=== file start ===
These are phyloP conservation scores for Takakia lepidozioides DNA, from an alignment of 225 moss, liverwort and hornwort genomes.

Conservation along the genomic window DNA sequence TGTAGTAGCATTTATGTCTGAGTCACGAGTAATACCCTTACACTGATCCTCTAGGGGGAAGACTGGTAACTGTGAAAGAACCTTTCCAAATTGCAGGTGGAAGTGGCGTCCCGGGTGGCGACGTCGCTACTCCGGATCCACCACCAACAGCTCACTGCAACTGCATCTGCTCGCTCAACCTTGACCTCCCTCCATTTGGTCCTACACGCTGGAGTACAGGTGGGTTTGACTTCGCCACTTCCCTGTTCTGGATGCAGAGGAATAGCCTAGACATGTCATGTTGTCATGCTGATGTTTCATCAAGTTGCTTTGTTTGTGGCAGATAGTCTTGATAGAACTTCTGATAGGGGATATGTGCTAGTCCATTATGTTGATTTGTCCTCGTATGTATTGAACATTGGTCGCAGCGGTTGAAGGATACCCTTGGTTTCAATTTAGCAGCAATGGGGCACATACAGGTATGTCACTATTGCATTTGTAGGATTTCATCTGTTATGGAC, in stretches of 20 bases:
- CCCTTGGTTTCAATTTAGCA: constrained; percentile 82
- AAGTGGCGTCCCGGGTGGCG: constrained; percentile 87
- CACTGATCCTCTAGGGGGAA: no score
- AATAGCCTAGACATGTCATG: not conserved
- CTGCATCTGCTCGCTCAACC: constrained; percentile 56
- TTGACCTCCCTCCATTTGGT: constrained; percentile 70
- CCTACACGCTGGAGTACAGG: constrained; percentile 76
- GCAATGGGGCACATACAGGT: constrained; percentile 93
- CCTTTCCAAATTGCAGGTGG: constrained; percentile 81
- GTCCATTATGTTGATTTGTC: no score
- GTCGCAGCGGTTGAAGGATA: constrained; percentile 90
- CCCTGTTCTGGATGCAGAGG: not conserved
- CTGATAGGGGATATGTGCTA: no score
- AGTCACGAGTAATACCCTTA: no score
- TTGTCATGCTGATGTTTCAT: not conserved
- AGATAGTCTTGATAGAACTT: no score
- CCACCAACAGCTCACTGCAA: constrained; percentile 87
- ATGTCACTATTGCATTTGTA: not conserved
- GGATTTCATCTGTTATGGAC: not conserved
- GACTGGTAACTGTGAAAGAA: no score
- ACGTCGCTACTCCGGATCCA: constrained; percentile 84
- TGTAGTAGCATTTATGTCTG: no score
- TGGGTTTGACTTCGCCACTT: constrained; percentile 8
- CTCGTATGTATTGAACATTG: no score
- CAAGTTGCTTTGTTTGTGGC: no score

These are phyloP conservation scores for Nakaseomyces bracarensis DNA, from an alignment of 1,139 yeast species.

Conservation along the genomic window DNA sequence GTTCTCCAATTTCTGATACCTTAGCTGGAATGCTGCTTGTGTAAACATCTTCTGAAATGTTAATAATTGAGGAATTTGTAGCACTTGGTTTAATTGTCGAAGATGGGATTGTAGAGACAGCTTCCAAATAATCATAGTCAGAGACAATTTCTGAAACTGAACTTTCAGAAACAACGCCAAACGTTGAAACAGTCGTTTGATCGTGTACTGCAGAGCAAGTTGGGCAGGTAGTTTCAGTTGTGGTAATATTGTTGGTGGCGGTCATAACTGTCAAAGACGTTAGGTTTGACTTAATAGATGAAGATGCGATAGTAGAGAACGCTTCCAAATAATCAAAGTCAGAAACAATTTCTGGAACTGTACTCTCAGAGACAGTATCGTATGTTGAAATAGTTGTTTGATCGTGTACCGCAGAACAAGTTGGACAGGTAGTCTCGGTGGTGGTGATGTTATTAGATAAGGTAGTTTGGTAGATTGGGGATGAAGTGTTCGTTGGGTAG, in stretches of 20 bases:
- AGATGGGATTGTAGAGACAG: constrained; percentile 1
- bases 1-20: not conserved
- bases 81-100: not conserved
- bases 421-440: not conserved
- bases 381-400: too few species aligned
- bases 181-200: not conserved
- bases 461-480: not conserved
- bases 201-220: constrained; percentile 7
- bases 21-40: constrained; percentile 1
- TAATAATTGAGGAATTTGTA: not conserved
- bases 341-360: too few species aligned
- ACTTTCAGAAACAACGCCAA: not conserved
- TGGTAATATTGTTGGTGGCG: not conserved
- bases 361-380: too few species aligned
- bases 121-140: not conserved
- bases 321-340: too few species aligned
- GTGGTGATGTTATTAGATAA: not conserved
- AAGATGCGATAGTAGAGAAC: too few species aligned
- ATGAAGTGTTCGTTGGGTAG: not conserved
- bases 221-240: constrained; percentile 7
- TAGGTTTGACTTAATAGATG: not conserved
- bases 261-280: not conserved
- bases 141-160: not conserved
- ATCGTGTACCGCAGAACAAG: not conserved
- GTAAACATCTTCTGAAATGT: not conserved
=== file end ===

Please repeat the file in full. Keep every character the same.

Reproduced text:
These are phyloP conservation scores for Takakia lepidozioides DNA, from an alignment of 225 moss, liverwort and hornwort genomes.

Conservation along the genomic window DNA sequence TGTAGTAGCATTTATGTCTGAGTCACGAGTAATACCCTTACACTGATCCTCTAGGGGGAAGACTGGTAACTGTGAAAGAACCTTTCCAAATTGCAGGTGGAAGTGGCGTCCCGGGTGGCGACGTCGCTACTCCGGATCCACCACCAACAGCTCACTGCAACTGCATCTGCTCGCTCAACCTTGACCTCCCTCCATTTGGTCCTACACGCTGGAGTACAGGTGGGTTTGACTTCGCCACTTCCCTGTTCTGGATGCAGAGGAATAGCCTAGACATGTCATGTTGTCATGCTGATGTTTCATCAAGTTGCTTTGTTTGTGGCAGATAGTCTTGATAGAACTTCTGATAGGGGATATGTGCTAGTCCATTATGTTGATTTGTCCTCGTATGTATTGAACATTGGTCGCAGCGGTTGAAGGATACCCTTGGTTTCAATTTAGCAGCAATGGGGCACATACAGGTATGTCACTATTGCATTTGTAGGATTTCATCTGTTATGGAC, in stretches of 20 bases:
- CCCTTGGTTTCAATTTAGCA: constrained; percentile 82
- AAGTGGCGTCCCGGGTGGCG: constrained; percentile 87
- CACTGATCCTCTAGGGGGAA: no score
- AATAGCCTAGACATGTCATG: not conserved
- CTGCATCTGCTCGCTCAACC: constrained; percentile 56
- TTGACCTCCCTCCATTTGGT: constrained; percentile 70
- CCTACACGCTGGAGTACAGG: constrained; percentile 76
- GCAATGGGGCACATACAGGT: constrained; percentile 93
- CCTTTCCAAATTGCAGGTGG: constrained; percentile 81
- GTCCATTATGTTGATTTGTC: no score
- GTCGCAGCGGTTGAAGGATA: constrained; percentile 90
- CCCTGTTCTGGATGCAGAGG: not conserved
- CTGATAGGGGATATGTGCTA: no score
- AGTCACGAGTAATACCCTTA: no score
- TTGTCATGCTGATGTTTCAT: not conserved
- AGATAGTCTTGATAGAACTT: no score
- CCACCAACAGCTCACTGCAA: constrained; percentile 87
- ATGTCACTATTGCATTTGTA: not conserved
- GGATTTCATCTGTTATGGAC: not conserved
- GACTGGTAACTGTGAAAGAA: no score
- ACGTCGCTACTCCGGATCCA: constrained; percentile 84
- TGTAGTAGCATTTATGTCTG: no score
- TGGGTTTGACTTCGCCACTT: constrained; percentile 8
- CTCGTATGTATTGAACATTG: no score
- CAAGTTGCTTTGTTTGTGGC: no score

These are phyloP conservation scores for Nakaseomyces bracarensis DNA, from an alignment of 1,139 yeast species.

Conservation along the genomic window DNA sequence GTTCTCCAATTTCTGATACCTTAGCTGGAATGCTGCTTGTGTAAACATCTTCTGAAATGTTAATAATTGAGGAATTTGTAGCACTTGGTTTAATTGTCGAAGATGGGATTGTAGAGACAGCTTCCAAATAATCATAGTCAGAGACAATTTCTGAAACTGAACTTTCAGAAACAACGCCAAACGTTGAAACAGTCGTTTGATCGTGTACTGCAGAGCAAGTTGGGCAGGTAGTTTCAGTTGTGGTAATATTGTTGGTGGCGGTCATAACTGTCAAAGACGTTAGGTTTGACTTAATAGATGAAGATGCGATAGTAGAGAACGCTTCCAAATAATCAAAGTCAGAAACAATTTCTGGAACTGTACTCTCAGAGACAGTATCGTATGTTGAAATAGTTGTTTGATCGTGTACCGCAGAACAAGTTGGACAGGTAGTCTCGGTGGTGGTGATGTTATTAGATAAGGTAGTTTGGTAGATTGGGGATGAAGTGTTCGTTGGGTAG, in stretches of 20 bases:
- AGATGGGATTGTAGAGACAG: constrained; percentile 1
- bases 1-20: not conserved
- bases 81-100: not conserved
- bases 421-440: not conserved
- bases 381-400: too few species aligned
- bases 181-200: not conserved
- bases 461-480: not conserved
- bases 201-220: constrained; percentile 7
- bases 21-40: constrained; percentile 1
- TAATAATTGAGGAATTTGTA: not conserved
- bases 341-360: too few species aligned
- ACTTTCAGAAACAACGCCAA: not conserved
- TGGTAATATTGTTGGTGGCG: not conserved
- bases 361-380: too few species aligned
- bases 121-140: not conserved
- bases 321-340: too few species aligned
- GTGGTGATGTTATTAGATAA: not conserved
- AAGATGCGATAGTAGAGAAC: too few species aligned
- ATGAAGTGTTCGTTGGGTAG: not conserved
- bases 221-240: constrained; percentile 7
- TAGGTTTGACTTAATAGATG: not conserved
- bases 261-280: not conserved
- bases 141-160: not conserved
- ATCGTGTACCGCAGAACAAG: not conserved
- GTAAACATCTTCTGAAATGT: not conserved